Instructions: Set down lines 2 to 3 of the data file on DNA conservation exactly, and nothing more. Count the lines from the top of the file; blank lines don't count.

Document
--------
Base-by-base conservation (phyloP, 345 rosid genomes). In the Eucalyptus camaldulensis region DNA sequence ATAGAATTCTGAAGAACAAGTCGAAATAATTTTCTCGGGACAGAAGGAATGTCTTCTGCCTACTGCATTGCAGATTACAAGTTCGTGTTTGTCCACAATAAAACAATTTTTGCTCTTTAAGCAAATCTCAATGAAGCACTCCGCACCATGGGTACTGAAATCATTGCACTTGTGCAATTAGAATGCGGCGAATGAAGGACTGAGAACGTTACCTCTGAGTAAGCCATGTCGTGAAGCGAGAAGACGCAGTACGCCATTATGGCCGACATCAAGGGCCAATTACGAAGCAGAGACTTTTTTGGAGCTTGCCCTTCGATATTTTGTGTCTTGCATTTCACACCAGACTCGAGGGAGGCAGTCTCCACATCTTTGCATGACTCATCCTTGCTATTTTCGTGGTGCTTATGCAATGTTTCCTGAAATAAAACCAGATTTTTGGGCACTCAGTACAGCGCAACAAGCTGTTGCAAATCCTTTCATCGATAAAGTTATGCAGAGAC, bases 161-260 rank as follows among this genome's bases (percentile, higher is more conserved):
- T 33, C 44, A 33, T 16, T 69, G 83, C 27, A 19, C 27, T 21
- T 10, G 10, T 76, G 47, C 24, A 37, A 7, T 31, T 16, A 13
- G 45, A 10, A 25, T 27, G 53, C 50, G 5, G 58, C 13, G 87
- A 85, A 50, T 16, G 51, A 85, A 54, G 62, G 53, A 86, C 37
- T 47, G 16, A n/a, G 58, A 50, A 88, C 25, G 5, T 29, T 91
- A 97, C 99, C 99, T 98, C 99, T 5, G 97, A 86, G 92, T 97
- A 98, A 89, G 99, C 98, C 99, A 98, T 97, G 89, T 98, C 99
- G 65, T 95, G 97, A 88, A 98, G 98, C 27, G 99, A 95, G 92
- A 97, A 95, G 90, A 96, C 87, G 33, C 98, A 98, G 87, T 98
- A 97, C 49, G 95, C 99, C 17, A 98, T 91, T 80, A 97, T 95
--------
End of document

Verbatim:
- T 33, C 44, A 33, T 16, T 69, G 83, C 27, A 19, C 27, T 21
- T 10, G 10, T 76, G 47, C 24, A 37, A 7, T 31, T 16, A 13